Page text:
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Oct 31, 2018

Therapy records are an explosive issue in custody battles

By Laurie H. Pawlitza
Special to the National Post View original

For some years, the courts in Canada have been grappling with the many litigants appearing before them who have mental health issues. It is now quite common for judges to take training to help them deal with such litigants, who also often appear in court without a lawyer.

If asked, judges and lawyers both would usually agree that high-conflict family law cases often involve spouses with addiction or mental health issues. In these cases, and especially when custody and access issues are involved, judges may have to decide whether a spouse’s private medical or therapeutic counselling records will be produced to the other spouse.

Earlier this year, such issues were raised in a case in which the mother of a two-and-a-half-year-old girl asked Justice M.D. Faieta to order copies of all of the father’s medical records from his doctor, psychiatrist, and “any other medical, psychiatric or health professional and any hospital and addiction treatment facility regarding his mental health and/or alcohol dependency” from the year of their child’s birth to date. The mother also asked for a “decoded OHIP summary” which would set out all of the treatment the father had during the period in issue.

In the case, the mother alleged that the father had serious mental health and substance abuse issues, had serious anger management issues, that he had been admitted to hospital because of an overdose, and that he regularly engaged in binge drinking for extended periods.

The father did not deny that he had been alcohol dependent, indicated he had been in regular treatment for 20 years, had been seeing his psychiatrist regularly since 2011 and denied that his issues affected his ability to parent their daughter.

The father had already agreed to provide relevant medical records to the Office of the Children’s Lawyer, which confirmed with the father that they would do their best only to obtain the records that were directly relevant and necessary to assess the medical concerns raised by the mother.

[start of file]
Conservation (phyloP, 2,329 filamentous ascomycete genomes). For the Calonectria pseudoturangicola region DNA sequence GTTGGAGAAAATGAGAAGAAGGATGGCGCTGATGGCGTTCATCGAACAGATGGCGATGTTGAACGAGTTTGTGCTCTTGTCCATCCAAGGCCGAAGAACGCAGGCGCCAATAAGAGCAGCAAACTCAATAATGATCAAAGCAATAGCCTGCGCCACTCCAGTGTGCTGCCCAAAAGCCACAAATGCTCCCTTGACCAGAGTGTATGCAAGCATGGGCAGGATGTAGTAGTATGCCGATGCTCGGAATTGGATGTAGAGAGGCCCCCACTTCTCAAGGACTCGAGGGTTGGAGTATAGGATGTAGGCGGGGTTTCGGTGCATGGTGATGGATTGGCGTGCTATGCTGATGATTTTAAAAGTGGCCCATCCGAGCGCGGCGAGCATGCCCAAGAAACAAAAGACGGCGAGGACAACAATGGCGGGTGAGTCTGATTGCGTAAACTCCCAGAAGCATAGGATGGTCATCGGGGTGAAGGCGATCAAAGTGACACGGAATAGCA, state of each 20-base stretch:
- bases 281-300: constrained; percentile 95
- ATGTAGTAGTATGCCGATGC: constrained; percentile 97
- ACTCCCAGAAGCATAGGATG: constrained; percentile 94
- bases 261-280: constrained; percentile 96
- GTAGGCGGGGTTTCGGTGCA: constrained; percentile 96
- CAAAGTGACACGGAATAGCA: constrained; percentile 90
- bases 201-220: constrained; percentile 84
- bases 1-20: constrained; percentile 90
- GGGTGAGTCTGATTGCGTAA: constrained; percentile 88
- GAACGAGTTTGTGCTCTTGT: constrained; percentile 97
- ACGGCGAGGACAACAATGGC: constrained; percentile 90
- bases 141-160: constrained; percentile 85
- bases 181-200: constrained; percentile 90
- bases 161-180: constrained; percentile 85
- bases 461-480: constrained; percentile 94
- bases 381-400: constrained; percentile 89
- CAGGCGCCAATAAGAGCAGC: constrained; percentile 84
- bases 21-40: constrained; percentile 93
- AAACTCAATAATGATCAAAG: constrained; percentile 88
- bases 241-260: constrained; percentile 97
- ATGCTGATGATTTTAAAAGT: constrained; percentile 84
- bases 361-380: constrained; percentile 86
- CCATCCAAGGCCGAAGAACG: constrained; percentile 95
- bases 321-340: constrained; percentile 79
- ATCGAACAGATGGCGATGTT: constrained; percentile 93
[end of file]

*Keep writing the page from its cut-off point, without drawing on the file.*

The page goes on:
In support of his position, the father also provided a letter from his psychiatrist which stated that the father’s depressive disorder and alcohol dependence disorder were stable, that he was abstaining from alcohol and that he had complied with all treatment recommendations. The psychiatrist indicated that there were no concerns on his part with respect to the child’s safety in the father’s care.

The father also relied on the fact that he had been continuing to care for his young daughter for about the past year.

The father’s psychiatrist expressed concern about the production of the father’s psychotherapy records, saying, The effectiveness of psychotherapy rests on a multitude of factors, and one important factor is the expectation of confidentiality of the therapy sessions. In order for patients to feel comfortable exploring difficult affects (sic) that impact their functioning, it is imperative that they know that what they expose in session will be kept confidential (within the limits of confidentiality with respect to safety of self and others). When there is a threat that one’s private therapy sessions can be exposed to third parties, the effectiveness of the treatment will be compromised.”